This takes us to the issue of representation in art (yes, I see games as art), which I will frame using Aristotle’s concept of mimesis. Art, Aristotle argued, attempts to imitate reality. Good art imitates reality well. Since then there have been a lot of qualifiers and schools of thought as to what makes good art, but let’s focus on what the core message of Aristotle’s notion is – art depicts reality. If we look at games with this in mind, then we need to take a more nuanced view and consider which elements are mimetic (mechanics, visual, narrative) and whether the things being represented are consistent with what is being represented. Another school of thought suggests that if one can suspend disbelief and become immersed in art, then that art has been successful. If we take this to games, then it means that games with rules and worlds and narrative that are self-contained can be considered as good art. and become immersed in art, then that art has been successful. If we take this to games, then it means that games with rules and worlds and narrative that are self-contained can be considered as good art.
What does this have to do with GTA V?
GTA V attempts to replicate and represent the experience of the criminal underground. It invites the player to take on the role of a criminal and, within the safe confines of a virtual space, behave as a criminal would. If one looks at reality, prostitution is a large fixture of the criminal world (and in many cases of the mainstream world at large, but that’s beside the point). In GTA V, the player can, within the confines of the virtual space, steal, murder, and engage in prostitution. Now consider the real world.
Now consider the real world. In the real world, people can steal, murder, and engage in prostitution. However, for most of us, the rewards don’t nearly compensate for the risk. In the real world, if you steal, you will likely get arrested. If you murder, you will likely get caught and put to death. If you engage in prostitution, you could end up being killed or arrested. The risk of harm to life and freedom are inherently true. And in GTA V the same is partially true. When you rob or steal or murder or whatever, the cops get on high alert and hunt you down. And sure, the game has mechanics by which to escape detection, but these kinds of compromises between game and reality are expected, as technology doesn’t yet have the ability to fully replicate reality. However, as technology has advanced, so have attempts at imitating reality. GTA III brought us a 3D world, moving away from the more fictional 2D top down view of the previous titles. GTA IV brought us more realistic depictions of people, GTA V gave us even more realism, and the GTA V 8th gen remake further that realism by placing the player in the shoes of the character. Now the player doesn’t control the characters, the player IS the characters.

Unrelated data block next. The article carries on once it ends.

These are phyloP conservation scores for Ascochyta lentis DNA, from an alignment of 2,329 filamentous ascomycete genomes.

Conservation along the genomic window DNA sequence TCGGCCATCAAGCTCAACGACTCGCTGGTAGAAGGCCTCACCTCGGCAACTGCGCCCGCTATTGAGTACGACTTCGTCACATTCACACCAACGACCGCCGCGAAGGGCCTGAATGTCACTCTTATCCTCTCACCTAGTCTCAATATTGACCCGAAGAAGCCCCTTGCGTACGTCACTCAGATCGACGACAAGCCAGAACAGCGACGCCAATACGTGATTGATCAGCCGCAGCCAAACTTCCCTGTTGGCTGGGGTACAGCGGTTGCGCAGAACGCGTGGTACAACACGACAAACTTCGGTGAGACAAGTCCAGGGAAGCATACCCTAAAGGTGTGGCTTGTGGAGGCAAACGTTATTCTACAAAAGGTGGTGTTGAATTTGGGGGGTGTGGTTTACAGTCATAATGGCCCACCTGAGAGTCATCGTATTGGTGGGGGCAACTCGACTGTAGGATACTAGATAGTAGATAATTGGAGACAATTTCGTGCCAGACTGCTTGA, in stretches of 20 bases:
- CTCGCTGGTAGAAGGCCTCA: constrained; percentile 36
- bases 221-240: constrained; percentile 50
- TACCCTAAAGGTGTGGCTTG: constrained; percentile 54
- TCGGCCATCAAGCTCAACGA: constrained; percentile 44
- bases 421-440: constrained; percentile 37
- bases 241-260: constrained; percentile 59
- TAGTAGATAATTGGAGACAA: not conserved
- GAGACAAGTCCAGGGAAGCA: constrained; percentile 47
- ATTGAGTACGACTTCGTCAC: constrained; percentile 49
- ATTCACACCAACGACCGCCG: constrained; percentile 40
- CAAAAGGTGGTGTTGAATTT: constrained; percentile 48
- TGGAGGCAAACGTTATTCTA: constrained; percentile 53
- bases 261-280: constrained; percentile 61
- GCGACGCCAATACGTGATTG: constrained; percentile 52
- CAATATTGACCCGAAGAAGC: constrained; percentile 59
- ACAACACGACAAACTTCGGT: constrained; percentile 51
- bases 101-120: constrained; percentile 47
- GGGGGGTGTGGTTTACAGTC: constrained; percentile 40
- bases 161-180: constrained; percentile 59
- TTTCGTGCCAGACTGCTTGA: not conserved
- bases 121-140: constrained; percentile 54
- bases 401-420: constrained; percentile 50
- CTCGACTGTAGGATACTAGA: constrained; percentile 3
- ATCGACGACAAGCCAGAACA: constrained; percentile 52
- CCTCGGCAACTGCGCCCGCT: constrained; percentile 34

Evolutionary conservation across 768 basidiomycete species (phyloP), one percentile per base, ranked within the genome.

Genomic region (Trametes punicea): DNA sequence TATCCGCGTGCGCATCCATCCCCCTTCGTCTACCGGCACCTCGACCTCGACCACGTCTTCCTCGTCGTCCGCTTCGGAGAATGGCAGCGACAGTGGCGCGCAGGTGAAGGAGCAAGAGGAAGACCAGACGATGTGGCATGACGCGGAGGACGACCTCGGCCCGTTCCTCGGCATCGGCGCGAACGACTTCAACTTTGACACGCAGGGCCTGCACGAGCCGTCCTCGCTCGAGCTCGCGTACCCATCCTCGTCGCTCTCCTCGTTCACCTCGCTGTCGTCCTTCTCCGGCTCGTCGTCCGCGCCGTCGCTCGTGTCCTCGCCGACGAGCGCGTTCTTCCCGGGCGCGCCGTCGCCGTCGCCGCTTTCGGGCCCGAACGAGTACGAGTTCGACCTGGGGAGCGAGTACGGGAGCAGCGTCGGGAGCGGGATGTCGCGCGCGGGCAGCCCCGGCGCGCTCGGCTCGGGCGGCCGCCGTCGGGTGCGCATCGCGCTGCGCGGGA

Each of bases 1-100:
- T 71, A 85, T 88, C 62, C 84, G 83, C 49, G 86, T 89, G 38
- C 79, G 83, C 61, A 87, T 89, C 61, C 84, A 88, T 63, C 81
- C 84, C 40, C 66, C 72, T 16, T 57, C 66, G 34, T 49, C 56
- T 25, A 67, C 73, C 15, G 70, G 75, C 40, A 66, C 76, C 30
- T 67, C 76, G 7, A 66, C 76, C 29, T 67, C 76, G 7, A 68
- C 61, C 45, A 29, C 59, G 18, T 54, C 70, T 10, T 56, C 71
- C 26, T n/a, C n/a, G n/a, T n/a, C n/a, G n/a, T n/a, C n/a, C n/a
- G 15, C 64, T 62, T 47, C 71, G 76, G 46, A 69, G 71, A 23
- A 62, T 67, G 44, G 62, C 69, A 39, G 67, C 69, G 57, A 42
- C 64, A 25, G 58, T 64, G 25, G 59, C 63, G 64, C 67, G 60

This brings us to the question at hand – is the controversial sex scene in GTA V inherently sexist?
I would argue that it really depends on who you are and what your views on prostitution are. Prostitution is something that has existed for as long as there has been human history (and likely before that). It is something that people can’t decide if it’s empowering or demeaning, if it should be legal or not. Whatever your views on prostitution are, however, one thing remains true – prostitution exists. It exists in America, it exists in major cities and in small towns, and most unquestionably it exists in many places as part of the criminal ecosystem.
If GTA V is in fact representing the ecosystem of a criminal space, then the inclusion of a prostitution event cannot be considered as sexist. It would be sexist if you could play as a female character and her only available attire was a bikini (no one wears a bikini in the middle of a major city, let alone when committing a crime), but the game showing prostitution is not a sexist act, it is a mimetic one. Certainly one could argue about whether prostitution itself is sexist or not, and no doubt those who say that prostitution is sexist will say that prostitution in GTA V is sexist and those who don’t see it as sexist will say that it’s not.
And that’s fine.
Whatever opinions you have on prostitution are your own, and I will not attempt to make a claim about it one way or another. What I will state, however, is that the inclusion of a prostitution scene in GTA V is not sexist, it is mimetic – it is representing reality in as close a way as it can. There can be an argument to be made that the lack of male prostitutes is sexist, as there are also male prostitutes in real life, however the question of lack of equal gender representation in prostitution is a different one from the inclusion of the act itself.
So in the end, is the inclusion of the GTA V prostitution scene sexist? Not really. Is it crude? Yes. Is it in poor taste? Absolutely. Is it uncomfortable to watch? Unquestionably. Is it offensive to some? Of course. But is its inclusion in a game about the criminal underworld inherently sexist? I’m not so sure. However, the reality that it represents might be, and it is that reality, not the art that makes representations of it, what one should question. After all, “there is no such thing as a moral or an immoral book. Books are well written, or badly written. That is all” (Oscar Wilde).